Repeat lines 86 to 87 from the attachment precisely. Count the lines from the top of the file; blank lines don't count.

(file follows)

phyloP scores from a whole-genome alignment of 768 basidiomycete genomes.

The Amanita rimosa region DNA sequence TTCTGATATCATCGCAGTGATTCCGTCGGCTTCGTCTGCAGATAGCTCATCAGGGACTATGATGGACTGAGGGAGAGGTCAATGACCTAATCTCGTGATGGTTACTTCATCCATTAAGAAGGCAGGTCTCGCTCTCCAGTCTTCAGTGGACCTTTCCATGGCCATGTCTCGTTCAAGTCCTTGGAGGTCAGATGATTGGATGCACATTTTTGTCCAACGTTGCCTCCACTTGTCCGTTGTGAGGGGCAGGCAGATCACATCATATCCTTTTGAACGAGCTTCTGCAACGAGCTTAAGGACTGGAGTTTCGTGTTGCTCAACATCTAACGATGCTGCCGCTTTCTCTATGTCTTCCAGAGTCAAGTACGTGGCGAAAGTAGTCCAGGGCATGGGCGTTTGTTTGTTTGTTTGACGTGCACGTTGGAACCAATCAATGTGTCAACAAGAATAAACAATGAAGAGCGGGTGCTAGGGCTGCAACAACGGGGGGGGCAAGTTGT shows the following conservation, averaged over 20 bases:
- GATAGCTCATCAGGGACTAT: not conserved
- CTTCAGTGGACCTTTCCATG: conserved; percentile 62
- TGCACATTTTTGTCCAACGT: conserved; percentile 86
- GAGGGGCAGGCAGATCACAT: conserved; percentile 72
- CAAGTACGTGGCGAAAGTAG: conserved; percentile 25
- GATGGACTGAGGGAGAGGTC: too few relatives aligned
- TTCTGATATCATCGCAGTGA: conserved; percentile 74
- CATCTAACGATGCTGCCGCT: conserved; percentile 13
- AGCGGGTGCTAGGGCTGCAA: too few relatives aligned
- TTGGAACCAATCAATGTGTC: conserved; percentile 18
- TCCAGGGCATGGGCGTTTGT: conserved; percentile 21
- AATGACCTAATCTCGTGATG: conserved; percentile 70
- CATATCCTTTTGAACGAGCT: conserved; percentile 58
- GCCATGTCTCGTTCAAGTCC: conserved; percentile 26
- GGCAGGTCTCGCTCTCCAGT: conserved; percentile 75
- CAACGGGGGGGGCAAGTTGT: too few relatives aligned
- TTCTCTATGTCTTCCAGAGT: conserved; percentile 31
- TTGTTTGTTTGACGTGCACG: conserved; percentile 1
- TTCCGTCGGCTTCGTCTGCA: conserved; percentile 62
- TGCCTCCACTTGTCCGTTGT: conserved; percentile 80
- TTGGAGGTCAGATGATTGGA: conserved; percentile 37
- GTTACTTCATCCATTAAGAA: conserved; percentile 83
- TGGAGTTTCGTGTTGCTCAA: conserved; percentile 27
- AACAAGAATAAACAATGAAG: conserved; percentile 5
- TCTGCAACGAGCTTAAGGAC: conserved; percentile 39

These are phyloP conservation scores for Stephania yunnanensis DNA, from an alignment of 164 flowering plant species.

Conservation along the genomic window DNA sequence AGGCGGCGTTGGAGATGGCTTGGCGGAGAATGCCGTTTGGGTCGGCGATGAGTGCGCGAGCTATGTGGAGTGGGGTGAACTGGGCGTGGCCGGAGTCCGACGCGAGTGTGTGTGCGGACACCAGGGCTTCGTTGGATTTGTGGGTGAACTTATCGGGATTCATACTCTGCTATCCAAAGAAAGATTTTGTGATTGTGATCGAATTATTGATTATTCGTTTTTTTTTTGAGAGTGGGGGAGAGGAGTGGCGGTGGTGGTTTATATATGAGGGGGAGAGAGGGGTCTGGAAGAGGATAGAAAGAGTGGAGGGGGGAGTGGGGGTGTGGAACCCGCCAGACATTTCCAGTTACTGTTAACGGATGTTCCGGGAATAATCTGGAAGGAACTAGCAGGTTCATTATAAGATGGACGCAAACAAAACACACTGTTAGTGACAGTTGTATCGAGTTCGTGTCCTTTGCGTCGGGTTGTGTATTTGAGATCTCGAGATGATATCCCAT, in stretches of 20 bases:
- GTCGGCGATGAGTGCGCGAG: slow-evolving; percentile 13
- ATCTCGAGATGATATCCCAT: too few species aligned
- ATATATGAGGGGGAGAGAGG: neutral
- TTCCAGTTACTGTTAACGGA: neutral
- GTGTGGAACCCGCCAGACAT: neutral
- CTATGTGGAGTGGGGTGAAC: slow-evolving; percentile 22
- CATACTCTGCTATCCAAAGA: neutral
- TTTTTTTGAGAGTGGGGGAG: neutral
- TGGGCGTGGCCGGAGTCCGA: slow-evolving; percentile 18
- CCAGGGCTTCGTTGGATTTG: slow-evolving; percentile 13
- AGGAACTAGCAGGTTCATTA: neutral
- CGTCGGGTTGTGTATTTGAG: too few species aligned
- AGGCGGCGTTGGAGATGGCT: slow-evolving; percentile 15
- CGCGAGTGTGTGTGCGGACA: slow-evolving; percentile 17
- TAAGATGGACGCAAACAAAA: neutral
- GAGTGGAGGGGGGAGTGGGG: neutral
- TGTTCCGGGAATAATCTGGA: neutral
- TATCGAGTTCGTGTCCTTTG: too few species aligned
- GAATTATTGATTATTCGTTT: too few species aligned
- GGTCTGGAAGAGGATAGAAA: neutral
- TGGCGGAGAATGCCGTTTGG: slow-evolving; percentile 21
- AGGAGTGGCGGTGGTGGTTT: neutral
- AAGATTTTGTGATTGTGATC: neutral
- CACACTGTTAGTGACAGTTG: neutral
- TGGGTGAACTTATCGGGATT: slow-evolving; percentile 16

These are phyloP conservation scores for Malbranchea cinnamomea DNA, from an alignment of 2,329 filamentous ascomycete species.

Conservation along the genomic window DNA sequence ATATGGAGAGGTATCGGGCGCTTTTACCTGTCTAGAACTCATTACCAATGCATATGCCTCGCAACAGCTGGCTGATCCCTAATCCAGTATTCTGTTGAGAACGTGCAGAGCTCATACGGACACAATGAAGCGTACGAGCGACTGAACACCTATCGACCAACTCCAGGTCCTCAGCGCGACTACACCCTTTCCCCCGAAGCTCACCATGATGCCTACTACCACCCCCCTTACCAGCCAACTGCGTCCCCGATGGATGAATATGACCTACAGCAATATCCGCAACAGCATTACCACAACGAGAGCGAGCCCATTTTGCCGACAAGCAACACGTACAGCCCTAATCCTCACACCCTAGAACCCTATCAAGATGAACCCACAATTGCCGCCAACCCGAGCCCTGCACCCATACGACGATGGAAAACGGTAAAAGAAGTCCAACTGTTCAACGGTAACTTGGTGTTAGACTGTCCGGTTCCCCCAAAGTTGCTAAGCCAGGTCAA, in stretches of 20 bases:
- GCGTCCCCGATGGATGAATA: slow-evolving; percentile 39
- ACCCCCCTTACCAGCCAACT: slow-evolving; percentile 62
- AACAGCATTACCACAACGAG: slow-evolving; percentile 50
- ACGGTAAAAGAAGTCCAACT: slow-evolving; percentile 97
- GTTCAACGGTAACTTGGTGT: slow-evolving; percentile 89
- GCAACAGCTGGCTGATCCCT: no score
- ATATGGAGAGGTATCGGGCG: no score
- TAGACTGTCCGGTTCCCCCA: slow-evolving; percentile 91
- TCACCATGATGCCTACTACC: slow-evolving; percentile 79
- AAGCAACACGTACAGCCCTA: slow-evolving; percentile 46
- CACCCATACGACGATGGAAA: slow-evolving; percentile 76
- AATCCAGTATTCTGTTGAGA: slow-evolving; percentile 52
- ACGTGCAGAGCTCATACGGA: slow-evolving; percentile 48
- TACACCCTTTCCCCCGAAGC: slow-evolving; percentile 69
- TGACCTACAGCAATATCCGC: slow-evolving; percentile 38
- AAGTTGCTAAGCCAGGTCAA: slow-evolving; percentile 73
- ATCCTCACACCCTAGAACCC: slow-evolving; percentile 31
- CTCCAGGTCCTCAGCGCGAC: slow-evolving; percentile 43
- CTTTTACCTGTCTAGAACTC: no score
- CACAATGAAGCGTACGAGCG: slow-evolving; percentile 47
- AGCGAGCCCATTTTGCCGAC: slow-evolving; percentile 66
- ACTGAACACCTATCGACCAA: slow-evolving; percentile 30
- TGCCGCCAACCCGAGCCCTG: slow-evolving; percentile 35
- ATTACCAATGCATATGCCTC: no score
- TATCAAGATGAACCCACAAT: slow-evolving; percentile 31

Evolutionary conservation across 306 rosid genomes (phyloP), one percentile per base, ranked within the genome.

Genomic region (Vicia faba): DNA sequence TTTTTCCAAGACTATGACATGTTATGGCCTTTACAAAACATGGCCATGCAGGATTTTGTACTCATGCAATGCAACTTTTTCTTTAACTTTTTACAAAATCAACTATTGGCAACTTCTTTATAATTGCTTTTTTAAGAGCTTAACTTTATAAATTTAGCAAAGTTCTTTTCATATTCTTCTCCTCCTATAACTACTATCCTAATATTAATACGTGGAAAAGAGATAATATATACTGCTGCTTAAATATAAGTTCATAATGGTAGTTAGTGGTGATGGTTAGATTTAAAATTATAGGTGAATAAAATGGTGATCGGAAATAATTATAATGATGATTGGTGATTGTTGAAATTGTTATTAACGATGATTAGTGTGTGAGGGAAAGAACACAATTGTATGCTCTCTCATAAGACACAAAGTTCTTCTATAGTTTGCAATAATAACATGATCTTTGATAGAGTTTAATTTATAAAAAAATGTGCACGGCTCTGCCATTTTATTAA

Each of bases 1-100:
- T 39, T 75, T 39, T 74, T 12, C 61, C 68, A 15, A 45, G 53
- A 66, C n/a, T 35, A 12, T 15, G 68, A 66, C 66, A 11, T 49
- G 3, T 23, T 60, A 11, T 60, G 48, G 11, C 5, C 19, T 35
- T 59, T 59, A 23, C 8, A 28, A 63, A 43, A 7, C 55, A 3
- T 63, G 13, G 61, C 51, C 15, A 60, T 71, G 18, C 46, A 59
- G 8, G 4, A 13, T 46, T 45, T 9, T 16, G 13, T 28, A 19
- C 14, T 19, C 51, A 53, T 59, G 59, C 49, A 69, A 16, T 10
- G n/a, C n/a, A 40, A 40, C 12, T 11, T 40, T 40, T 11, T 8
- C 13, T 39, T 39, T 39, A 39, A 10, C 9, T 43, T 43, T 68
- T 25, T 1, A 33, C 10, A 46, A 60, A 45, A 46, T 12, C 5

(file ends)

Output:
- A 66, C n/a, T 35, A 12, T 15, G 68, A 66, C 66, A 11, T 49
- G 3, T 23, T 60, A 11, T 60, G 48, G 11, C 5, C 19, T 35